The Wall Street Journal issued a report late last night, claiming that it had it on good authority that Apple has been telling its suppliers to cut their iPhone 5 part orders due to, what is believed to be, weak demand.
The publication’s sources, who — you guessed it, are familiar with the situation — say that Apple has cut orders for multiple iPhone 5 components, but say screen orders specifically have been cut by nearly 50 percent…
From The Journal’s report:
“Apple Inc. AAPL -0.61% has cut its orders for components for the iPhone 5 due to weaker-than-expected demand, people familiar with the situation said Monday.
Apple’s orders for iPhone 5 screens for the January-March quarter, for example, have dropped to roughly half of what the company had previously planned to order, two of the people said.”
As aforementioned, the cuts suggest that the iPhone 5 is seeing weaker-than-expected demand, in the face of strong competition from Samsung and Google. And if you’re Apple, or one of its investors, this scares you.
This isn’t the first time we’ve heard that Apple was trimming their iPhone part orders. There have been multiple, similar reports over the past few months, and Reuters corroborated the story yesterday with a different source:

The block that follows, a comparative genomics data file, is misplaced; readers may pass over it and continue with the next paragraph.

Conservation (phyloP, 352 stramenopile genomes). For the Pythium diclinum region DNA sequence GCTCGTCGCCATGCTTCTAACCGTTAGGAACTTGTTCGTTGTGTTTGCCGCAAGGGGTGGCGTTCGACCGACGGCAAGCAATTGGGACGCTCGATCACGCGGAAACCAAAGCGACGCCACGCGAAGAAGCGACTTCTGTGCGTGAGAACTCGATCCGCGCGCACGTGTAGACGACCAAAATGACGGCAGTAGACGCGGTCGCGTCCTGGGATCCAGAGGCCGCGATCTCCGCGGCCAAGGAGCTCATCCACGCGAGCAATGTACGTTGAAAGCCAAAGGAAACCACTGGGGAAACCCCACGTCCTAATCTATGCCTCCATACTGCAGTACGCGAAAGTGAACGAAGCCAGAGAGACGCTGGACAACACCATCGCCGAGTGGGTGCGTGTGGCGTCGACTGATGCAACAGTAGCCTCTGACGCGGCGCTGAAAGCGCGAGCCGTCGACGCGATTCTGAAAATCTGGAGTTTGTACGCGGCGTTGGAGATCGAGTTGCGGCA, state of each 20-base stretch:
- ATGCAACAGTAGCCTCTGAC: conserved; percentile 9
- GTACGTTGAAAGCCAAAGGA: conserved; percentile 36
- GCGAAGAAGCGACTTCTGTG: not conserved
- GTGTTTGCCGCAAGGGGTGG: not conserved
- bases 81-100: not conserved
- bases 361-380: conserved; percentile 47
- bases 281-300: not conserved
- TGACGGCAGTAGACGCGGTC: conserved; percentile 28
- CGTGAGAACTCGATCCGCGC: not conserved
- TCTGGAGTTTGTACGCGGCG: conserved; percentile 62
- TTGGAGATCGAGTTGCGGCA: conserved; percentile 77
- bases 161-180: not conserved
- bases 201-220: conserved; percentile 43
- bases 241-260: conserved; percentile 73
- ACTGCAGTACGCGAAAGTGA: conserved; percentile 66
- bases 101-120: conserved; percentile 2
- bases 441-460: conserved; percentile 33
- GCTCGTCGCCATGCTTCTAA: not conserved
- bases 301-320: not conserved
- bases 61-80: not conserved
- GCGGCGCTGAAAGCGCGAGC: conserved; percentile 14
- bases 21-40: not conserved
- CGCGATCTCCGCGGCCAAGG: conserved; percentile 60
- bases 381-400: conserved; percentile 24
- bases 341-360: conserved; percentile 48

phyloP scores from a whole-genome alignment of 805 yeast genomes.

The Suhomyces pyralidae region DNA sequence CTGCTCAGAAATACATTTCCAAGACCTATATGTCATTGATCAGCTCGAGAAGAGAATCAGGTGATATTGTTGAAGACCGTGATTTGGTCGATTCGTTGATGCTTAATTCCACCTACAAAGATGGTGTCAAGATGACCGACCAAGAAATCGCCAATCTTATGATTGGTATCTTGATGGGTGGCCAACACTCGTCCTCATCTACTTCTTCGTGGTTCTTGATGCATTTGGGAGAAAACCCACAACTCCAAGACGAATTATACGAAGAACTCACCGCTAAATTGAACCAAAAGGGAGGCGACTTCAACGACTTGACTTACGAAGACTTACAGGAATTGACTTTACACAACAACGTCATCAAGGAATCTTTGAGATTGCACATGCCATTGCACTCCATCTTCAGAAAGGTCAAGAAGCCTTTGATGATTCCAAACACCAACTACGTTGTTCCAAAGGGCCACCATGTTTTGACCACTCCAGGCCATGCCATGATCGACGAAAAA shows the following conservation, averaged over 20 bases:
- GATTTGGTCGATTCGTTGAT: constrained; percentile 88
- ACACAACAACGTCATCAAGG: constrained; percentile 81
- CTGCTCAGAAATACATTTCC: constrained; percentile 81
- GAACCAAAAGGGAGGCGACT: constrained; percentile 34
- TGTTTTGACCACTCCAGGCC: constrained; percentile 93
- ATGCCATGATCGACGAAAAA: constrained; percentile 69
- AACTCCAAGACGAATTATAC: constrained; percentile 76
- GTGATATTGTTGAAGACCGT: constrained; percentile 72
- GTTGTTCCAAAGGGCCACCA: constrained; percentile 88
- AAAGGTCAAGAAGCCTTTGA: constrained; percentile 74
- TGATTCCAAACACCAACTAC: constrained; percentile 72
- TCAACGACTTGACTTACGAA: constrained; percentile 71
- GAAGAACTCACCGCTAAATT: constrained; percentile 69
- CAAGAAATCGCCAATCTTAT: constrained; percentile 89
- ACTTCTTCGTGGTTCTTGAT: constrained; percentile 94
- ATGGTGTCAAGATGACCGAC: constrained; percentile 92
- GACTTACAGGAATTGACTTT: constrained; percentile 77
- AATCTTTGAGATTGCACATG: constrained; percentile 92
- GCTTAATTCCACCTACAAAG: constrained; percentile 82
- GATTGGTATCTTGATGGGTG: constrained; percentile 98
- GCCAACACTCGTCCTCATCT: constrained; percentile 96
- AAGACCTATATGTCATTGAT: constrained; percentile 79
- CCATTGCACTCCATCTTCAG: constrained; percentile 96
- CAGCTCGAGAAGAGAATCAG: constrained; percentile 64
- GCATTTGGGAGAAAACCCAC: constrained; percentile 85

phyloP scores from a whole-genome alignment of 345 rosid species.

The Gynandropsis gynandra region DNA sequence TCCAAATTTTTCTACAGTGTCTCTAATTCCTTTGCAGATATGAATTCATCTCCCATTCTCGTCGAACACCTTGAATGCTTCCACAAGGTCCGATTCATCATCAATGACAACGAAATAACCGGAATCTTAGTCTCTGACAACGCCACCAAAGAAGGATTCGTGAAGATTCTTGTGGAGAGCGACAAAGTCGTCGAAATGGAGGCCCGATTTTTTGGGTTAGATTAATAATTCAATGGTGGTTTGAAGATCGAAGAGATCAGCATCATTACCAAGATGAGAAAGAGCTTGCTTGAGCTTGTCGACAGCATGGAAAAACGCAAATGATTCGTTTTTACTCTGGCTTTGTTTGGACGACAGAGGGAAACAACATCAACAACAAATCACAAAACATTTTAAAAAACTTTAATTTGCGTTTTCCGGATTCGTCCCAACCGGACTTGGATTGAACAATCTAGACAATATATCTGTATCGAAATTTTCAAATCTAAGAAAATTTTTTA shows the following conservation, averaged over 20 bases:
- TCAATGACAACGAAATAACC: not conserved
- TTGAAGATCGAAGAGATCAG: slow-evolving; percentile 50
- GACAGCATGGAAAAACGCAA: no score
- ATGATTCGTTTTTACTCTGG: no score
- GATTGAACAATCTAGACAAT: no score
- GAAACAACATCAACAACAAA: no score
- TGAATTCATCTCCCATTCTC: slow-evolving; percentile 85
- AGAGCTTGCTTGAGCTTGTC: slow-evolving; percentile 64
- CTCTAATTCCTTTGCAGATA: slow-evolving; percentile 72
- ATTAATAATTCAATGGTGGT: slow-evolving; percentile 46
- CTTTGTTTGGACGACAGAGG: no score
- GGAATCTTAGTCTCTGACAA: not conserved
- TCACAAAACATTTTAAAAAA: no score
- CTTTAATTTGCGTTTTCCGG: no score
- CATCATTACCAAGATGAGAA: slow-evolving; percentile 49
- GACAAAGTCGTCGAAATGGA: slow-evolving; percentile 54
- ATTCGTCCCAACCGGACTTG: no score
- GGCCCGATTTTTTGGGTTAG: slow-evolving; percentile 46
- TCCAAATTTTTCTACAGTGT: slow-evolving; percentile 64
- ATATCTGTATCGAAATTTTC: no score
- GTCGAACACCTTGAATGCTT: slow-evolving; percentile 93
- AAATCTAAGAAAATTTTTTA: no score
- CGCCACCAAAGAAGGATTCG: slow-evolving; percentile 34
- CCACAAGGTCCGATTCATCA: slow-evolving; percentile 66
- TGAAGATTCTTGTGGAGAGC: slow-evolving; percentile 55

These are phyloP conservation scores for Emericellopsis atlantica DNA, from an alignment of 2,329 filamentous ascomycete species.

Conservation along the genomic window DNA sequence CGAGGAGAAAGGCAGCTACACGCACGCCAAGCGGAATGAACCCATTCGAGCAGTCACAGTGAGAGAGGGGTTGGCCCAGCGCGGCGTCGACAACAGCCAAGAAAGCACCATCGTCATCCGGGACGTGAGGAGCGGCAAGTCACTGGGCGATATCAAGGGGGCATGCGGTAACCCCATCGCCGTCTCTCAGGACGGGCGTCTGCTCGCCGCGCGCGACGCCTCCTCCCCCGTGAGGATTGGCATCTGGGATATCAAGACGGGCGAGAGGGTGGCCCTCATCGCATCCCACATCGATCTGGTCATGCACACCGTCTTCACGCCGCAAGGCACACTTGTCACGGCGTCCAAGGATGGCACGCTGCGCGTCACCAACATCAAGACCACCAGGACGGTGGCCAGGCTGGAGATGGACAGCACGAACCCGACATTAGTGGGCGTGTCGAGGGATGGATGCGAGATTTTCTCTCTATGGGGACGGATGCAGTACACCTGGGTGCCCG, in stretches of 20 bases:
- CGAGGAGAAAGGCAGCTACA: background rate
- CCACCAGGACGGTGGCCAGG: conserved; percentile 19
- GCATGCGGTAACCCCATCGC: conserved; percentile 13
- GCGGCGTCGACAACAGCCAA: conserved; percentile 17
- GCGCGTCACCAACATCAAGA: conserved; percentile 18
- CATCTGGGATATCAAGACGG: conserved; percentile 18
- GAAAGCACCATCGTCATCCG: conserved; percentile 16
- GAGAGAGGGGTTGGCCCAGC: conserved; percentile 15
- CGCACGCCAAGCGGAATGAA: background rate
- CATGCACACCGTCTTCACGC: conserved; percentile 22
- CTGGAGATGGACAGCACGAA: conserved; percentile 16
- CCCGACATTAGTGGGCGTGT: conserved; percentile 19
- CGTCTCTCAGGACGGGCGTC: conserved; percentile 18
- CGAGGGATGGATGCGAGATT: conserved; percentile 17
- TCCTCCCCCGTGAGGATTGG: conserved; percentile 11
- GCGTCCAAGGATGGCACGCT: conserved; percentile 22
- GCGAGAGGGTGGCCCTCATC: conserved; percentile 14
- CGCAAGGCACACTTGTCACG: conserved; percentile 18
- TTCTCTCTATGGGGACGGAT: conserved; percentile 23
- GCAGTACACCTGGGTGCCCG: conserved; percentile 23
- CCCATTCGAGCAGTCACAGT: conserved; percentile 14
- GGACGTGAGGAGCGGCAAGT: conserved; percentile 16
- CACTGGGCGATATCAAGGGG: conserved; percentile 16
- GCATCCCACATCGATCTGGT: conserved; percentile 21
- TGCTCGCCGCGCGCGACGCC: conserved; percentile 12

“Apple has asked suppliers Japan Display Inc, Sharp Corp and South Korean company LG Display Co Ltd, to cut supply, down from an initial plan to order about 65 million units in the quarter, the Japanese daily said.”
It’s worth noting that it’s not too unusual for iPhone demand to start dipping at the 6 month mark — especially after the holidays. The early adopters are gone, and other buyers are beginning to look to the next-gen handset.
And that could certainly be true this time around, as there’s been talk that Apple is going to break its annual refresh cycle and introduce the next iPhone in the first half of 2013. There’s also word of a cheaper model in the works.
But are any of these things enough to cause Apple to reduce iPhone component orders by 50%? I don’t know. But I do know that Apple’s earnings call is in a few weeks, and it’ll be real interesting to hear its next-quarter projections.
What do you make of all of this?